Gr 8 Up--In 1987, seven-year-old Jacob Deng's world explodes into chaos and confusion; his village in Southern Sudan, Duk Padiet, is attacked and destroyed by the Northern militia. The boy is suddenly left to wander the continent on his way to a refugee camp in Ethiopia and, later, Kenya. Jacob does not, however, wander alone. He is one link in a "never-ending chain" of boys. Lions, malaria, guns, and war threaten these "lost boys" at every turn. Throughout his tremendous and harrowing journey, Jacob thinks about Mama and strives to find those things that will lift him from the murk of war and tumult. And he learns to read. This novel, based on the life of the real Jacob Deng, provides insight into the struggles of the Sudan as well as a strong, clear voice. Coates gives an unflinching and poetic glimpse into the life of a boy who chose hope in the face of adversity. An interview with Deng is included.--Naphtali L. Faris, Youth Services Consultant, Missouri State Library, Jefferson City, MO

[Page 108]. (c) Copyright 2010. Library Journals LLC, a wholly owned subsidiary of Media Source, Inc. No redistribution permitted.

VOYA Reviews 2011 February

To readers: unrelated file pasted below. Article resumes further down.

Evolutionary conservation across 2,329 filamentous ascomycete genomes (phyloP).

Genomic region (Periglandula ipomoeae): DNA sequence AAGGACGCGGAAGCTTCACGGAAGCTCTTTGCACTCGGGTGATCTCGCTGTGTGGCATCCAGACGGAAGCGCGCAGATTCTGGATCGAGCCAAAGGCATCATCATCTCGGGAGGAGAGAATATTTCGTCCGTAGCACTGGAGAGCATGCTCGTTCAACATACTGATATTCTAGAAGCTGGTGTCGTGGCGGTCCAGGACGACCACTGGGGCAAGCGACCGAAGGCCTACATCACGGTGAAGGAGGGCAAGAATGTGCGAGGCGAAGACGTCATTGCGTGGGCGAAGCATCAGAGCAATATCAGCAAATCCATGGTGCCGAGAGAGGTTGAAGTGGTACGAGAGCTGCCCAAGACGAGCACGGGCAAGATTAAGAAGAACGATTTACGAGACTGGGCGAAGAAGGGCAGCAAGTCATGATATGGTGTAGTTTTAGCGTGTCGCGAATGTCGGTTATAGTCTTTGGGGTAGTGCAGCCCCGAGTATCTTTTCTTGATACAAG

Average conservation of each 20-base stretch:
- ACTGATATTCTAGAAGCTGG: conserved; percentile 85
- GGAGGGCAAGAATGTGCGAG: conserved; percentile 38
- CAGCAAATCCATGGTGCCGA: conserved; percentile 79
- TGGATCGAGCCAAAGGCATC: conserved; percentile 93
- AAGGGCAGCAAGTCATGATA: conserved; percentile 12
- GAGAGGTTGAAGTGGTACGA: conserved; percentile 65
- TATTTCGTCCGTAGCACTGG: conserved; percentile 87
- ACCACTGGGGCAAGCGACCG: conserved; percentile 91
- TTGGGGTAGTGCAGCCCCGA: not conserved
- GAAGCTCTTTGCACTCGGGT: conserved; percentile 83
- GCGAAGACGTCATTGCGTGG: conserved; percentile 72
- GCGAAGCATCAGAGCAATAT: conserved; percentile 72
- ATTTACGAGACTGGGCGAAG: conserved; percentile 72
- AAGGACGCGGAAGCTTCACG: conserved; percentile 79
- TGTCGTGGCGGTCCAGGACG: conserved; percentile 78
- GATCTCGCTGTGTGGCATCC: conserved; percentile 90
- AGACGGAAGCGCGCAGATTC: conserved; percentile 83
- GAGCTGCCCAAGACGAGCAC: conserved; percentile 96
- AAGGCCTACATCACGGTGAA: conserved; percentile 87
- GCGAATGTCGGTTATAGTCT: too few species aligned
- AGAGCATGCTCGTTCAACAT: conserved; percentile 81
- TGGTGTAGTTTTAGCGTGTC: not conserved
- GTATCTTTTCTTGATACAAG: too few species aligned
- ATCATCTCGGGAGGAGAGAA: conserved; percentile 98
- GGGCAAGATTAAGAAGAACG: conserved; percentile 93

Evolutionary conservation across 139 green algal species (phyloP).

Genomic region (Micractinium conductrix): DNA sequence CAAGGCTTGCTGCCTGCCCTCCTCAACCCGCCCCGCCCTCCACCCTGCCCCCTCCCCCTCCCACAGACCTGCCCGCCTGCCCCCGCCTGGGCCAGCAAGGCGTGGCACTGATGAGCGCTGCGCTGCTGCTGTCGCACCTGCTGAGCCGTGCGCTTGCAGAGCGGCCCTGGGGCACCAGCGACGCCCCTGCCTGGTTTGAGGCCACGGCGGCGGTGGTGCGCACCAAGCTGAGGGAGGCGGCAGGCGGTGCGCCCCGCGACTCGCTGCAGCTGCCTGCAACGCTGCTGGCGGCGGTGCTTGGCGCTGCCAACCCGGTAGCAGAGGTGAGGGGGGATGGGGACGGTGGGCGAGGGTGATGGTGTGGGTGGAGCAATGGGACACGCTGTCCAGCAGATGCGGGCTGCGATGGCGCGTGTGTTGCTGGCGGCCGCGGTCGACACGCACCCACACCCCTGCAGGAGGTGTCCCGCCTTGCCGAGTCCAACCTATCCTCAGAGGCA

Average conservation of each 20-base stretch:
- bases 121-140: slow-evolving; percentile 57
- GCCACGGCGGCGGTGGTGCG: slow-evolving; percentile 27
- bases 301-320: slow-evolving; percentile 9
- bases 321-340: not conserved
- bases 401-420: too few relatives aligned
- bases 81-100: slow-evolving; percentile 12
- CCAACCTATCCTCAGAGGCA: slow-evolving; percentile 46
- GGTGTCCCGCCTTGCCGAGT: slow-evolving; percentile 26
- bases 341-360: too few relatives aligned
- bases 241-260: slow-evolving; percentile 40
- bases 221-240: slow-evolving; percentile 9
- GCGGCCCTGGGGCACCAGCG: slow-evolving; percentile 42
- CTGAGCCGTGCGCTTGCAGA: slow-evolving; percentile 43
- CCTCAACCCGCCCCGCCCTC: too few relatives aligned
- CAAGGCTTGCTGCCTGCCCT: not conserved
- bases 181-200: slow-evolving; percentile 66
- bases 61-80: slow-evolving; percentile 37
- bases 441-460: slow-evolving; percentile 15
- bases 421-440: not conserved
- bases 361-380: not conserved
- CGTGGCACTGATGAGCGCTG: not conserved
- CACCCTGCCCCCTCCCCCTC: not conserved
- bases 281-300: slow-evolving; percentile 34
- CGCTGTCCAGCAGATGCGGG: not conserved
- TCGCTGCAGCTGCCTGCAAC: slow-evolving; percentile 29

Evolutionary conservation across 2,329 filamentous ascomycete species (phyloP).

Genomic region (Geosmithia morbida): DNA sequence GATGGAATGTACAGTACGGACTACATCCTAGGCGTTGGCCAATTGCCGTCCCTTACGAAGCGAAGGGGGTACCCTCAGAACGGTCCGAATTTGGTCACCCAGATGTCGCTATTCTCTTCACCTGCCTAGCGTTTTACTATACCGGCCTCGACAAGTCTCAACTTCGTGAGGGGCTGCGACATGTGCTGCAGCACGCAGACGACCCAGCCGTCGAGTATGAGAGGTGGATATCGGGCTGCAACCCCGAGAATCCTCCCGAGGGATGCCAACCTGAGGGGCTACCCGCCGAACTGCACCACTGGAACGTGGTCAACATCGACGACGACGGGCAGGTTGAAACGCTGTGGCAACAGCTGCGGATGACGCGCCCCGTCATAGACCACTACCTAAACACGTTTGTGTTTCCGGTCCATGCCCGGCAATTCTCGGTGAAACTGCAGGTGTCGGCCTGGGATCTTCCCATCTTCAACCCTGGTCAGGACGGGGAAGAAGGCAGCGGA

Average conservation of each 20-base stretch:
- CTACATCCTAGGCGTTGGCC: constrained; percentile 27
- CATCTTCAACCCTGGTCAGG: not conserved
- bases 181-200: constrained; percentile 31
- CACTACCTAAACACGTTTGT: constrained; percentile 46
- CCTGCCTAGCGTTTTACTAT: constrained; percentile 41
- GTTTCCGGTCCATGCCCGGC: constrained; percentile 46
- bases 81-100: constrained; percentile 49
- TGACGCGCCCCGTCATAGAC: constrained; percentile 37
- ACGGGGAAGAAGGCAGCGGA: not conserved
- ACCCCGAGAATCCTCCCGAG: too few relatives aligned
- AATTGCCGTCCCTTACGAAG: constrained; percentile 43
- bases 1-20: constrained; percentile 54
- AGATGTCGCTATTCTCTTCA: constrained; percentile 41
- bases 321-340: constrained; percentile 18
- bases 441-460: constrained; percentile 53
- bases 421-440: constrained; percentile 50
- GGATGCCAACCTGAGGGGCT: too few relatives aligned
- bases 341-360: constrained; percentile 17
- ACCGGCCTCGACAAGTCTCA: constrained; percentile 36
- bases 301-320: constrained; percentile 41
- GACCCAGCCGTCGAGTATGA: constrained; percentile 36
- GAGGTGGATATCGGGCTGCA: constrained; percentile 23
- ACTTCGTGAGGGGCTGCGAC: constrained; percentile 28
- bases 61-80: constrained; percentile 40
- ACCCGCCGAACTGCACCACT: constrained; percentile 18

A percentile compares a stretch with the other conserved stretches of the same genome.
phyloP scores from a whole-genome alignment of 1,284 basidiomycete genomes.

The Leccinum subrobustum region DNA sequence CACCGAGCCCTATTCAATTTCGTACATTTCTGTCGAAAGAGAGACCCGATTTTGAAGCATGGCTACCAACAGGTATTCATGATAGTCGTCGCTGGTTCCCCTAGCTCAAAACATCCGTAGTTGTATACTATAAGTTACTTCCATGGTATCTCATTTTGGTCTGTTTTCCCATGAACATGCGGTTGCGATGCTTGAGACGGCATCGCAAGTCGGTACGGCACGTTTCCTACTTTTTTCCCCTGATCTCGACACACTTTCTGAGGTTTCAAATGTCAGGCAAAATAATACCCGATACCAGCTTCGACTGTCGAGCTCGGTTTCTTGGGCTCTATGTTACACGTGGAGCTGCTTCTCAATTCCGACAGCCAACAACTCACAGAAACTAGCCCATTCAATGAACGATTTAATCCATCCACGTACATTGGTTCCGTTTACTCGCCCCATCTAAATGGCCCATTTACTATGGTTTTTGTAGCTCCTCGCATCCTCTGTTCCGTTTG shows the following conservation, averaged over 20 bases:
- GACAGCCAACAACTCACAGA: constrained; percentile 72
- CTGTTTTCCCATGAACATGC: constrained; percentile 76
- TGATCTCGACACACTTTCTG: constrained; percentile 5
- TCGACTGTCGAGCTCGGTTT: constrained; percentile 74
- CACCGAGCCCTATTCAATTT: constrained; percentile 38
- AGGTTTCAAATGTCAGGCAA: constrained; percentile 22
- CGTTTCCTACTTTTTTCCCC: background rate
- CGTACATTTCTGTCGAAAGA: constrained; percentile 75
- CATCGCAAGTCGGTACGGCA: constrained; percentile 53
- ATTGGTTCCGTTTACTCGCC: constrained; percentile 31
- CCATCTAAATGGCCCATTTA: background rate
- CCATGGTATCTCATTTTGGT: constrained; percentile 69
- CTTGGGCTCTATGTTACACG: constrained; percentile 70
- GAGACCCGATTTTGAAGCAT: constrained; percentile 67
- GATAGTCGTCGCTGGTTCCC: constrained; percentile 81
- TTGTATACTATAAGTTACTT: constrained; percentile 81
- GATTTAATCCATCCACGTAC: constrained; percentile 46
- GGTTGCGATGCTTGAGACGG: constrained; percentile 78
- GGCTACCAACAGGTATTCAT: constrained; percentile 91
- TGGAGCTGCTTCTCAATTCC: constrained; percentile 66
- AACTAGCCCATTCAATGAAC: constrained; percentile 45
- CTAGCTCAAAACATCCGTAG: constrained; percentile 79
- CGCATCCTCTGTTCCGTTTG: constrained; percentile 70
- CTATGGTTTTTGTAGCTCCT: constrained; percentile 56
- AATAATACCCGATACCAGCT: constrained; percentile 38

Civil war in the 1980s and early 1990s displaced more than 20,000 Sudanese boys from their homes, causing them to wander across their own country, as well as Ethiopia and Kenya, in search of refuge. The author has fleshed out the true story of one of these "lost boys", as they were referred to by Western media, in order to create a novel filled with both sorrow and triumph over adversity. This is the tale of Jacob Deng, driven from his home and most likely made an orphan at only seven years of age. It is the story of the hardships he must face over the next seven years of life as he struggles at first simply to survive and then later to find a way to pursue an education. Jacob's almost unrelenting optimism in the face of suffering might seem somewhat unrealistic to Western readers, but it is probably true that without such hope for a better tomorrow, or wadeng, Jacob would not have survived his journey across three countries. Proceeds from this novel go to the real-life Jacob Deng's charity, Wadeng Wings of Hope, providing funds for educating youth in southern Sudan, and the book contains afterwords by both the author and Deng, as well as a glossary of Sudanese terms.--Sean Rapacki 4Q 3P M J Copyright 2011 Voya Reviews.